In 1870 a new-build campus was designed by Sir George Gilbert Scott in the Gothic revival style for Glasgow University replacing their traditional location. The largest of these buildings echoed, on a far grander scale, the original High Street campus’s twin-quadrangle layout. Between the two quadrangles Scott’s son, Oldrid, built an open undercroft, above which is his grand Bute Hall (used for examinations and graduation ceremonies), and the buildings’ signature gothic bell tower. The blond sandstone cladding and Gothic design of the building’s exterior belie the modernity of its Victorian construction; Scott’s building is structured upon what was then a cutting-edge riveted iron frame construction, supporting a lightweight wooden-beam roof.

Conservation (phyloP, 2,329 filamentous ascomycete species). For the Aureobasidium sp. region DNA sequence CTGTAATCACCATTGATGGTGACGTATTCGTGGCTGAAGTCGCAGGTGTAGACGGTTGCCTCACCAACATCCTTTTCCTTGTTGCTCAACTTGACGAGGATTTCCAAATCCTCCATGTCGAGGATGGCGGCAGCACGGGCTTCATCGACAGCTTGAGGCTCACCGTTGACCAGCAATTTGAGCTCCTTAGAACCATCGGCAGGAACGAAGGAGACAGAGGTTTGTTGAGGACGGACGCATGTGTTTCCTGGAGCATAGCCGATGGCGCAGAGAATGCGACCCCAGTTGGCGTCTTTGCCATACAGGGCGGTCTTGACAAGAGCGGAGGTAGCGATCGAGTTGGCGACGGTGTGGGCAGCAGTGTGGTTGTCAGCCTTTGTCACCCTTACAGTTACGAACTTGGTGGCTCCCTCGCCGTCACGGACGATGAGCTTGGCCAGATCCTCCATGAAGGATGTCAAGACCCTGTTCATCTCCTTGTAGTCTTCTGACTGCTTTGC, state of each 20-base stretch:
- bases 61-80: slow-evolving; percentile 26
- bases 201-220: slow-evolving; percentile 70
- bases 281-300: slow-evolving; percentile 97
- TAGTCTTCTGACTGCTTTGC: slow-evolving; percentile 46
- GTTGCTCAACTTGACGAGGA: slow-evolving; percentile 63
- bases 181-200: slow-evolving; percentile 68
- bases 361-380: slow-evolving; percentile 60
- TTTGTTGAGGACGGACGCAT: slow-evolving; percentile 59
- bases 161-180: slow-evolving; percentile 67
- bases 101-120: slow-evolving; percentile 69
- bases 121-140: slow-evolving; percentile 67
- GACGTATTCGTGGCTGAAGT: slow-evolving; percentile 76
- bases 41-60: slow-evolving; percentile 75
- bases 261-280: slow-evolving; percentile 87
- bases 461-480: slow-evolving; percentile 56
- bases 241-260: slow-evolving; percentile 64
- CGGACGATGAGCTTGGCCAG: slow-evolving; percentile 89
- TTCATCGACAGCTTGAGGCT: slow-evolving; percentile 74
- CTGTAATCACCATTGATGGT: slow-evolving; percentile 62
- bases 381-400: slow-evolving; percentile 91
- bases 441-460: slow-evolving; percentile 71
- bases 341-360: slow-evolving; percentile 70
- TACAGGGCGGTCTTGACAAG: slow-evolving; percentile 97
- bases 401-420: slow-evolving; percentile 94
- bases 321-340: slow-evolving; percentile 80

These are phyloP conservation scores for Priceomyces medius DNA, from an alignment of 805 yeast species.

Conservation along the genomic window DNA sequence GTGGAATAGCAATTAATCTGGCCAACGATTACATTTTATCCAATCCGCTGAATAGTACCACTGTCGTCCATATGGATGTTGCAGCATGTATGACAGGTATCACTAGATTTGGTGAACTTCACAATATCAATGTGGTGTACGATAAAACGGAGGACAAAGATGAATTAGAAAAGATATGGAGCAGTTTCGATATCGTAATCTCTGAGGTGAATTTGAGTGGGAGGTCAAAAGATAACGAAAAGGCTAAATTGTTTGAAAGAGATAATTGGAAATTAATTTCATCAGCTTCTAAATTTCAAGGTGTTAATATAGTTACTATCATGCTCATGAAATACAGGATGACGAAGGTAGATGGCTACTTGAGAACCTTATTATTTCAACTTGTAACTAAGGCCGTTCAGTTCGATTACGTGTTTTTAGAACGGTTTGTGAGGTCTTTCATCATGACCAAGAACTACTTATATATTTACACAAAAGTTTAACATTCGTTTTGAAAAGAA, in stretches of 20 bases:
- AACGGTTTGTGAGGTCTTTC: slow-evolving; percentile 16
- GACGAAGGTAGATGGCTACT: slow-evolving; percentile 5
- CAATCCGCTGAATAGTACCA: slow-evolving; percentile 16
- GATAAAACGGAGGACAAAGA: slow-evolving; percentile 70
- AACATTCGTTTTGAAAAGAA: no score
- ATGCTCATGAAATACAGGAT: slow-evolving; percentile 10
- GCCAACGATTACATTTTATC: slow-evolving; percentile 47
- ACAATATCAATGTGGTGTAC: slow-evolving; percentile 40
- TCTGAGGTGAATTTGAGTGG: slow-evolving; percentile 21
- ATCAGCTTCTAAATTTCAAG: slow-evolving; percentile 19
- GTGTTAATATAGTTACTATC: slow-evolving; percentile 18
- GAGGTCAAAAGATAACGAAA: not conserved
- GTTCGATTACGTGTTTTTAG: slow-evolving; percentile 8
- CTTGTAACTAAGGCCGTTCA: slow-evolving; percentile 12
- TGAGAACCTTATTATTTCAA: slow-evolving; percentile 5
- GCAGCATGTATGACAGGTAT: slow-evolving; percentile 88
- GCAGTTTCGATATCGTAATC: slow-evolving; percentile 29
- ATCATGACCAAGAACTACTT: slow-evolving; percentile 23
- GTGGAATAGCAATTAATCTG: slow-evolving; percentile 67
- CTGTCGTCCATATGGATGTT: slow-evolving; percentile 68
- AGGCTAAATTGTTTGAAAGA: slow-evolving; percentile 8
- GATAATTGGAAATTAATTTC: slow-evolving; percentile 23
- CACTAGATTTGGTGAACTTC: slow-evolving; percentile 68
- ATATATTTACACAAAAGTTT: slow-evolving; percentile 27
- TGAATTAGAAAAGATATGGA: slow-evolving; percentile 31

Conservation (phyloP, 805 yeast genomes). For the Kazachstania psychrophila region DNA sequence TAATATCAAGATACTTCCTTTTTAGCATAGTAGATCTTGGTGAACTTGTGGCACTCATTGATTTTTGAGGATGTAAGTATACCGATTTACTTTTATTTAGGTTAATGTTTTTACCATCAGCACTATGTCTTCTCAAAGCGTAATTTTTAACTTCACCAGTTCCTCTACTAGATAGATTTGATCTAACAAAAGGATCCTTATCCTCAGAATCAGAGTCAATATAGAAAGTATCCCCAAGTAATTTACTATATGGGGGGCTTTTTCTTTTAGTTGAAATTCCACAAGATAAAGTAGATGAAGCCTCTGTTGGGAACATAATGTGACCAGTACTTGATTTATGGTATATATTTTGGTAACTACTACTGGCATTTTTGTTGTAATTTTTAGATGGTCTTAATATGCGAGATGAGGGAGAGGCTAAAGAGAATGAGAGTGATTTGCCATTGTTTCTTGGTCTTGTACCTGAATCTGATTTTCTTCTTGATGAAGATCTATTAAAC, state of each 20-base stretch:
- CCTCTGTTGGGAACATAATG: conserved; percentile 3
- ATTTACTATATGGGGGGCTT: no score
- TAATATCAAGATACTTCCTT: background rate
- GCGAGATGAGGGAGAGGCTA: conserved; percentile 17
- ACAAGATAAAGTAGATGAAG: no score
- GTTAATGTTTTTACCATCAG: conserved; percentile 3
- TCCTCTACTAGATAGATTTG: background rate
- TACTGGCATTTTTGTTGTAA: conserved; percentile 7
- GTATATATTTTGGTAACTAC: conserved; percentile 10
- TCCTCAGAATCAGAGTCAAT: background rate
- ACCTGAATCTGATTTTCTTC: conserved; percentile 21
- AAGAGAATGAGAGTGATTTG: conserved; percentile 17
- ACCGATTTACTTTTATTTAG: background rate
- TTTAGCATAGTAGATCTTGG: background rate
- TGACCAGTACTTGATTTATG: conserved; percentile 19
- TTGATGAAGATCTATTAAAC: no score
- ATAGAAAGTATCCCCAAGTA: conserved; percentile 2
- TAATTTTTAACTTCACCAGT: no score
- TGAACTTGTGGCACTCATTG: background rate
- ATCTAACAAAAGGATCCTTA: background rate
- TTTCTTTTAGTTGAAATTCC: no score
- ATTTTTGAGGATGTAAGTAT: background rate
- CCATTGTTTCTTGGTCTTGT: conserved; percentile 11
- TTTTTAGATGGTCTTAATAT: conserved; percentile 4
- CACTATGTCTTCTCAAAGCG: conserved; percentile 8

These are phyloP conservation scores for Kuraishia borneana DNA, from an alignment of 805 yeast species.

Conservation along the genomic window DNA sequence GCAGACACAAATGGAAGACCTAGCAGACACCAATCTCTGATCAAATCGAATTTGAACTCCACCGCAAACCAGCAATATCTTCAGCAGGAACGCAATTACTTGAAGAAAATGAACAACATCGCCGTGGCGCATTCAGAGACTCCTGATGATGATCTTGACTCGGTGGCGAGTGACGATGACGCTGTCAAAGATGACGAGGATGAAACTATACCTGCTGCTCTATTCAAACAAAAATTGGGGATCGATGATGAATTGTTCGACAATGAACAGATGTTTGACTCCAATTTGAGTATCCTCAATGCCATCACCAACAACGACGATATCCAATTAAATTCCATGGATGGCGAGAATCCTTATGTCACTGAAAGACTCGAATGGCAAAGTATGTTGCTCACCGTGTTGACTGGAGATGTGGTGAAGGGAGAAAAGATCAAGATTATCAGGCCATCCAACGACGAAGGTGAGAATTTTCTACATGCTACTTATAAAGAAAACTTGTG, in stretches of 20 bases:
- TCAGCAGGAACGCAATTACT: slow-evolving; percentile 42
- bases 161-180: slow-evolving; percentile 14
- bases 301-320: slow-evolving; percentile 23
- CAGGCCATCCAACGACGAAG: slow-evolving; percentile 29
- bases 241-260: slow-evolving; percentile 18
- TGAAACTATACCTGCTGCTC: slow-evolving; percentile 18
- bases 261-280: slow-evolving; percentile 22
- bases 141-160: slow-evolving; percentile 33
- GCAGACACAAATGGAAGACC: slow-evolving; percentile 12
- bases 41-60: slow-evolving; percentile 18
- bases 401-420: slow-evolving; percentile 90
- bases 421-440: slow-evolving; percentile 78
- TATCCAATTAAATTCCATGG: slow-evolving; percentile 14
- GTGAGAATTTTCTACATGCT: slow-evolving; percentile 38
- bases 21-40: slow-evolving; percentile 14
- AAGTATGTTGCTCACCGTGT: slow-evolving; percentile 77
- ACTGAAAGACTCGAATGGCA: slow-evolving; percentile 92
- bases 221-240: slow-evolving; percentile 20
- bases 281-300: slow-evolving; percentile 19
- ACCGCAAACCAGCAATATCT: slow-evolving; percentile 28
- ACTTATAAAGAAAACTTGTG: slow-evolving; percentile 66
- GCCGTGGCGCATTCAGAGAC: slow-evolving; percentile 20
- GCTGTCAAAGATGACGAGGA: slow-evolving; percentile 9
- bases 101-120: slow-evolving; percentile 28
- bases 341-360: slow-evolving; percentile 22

“One of our double -page plates illustrates the interior of the Great Hall of the Glasgow University, of which the late Sir Geo. Gilbert Scott, R.A., was the architect. The view shows the original idea of seating, but in execution this has been modified, and so has the groining on the right-hand side of the picture, a light arcade with detached shafts being introduced in a line with the front of the gallery. The windows remain as here shown. We have received no further particulars, but as we shall illustrate the exterior of this building in a week or two, with a plan of the entire University, we hope then to be able to give some account of the structure, and of those who have built it. “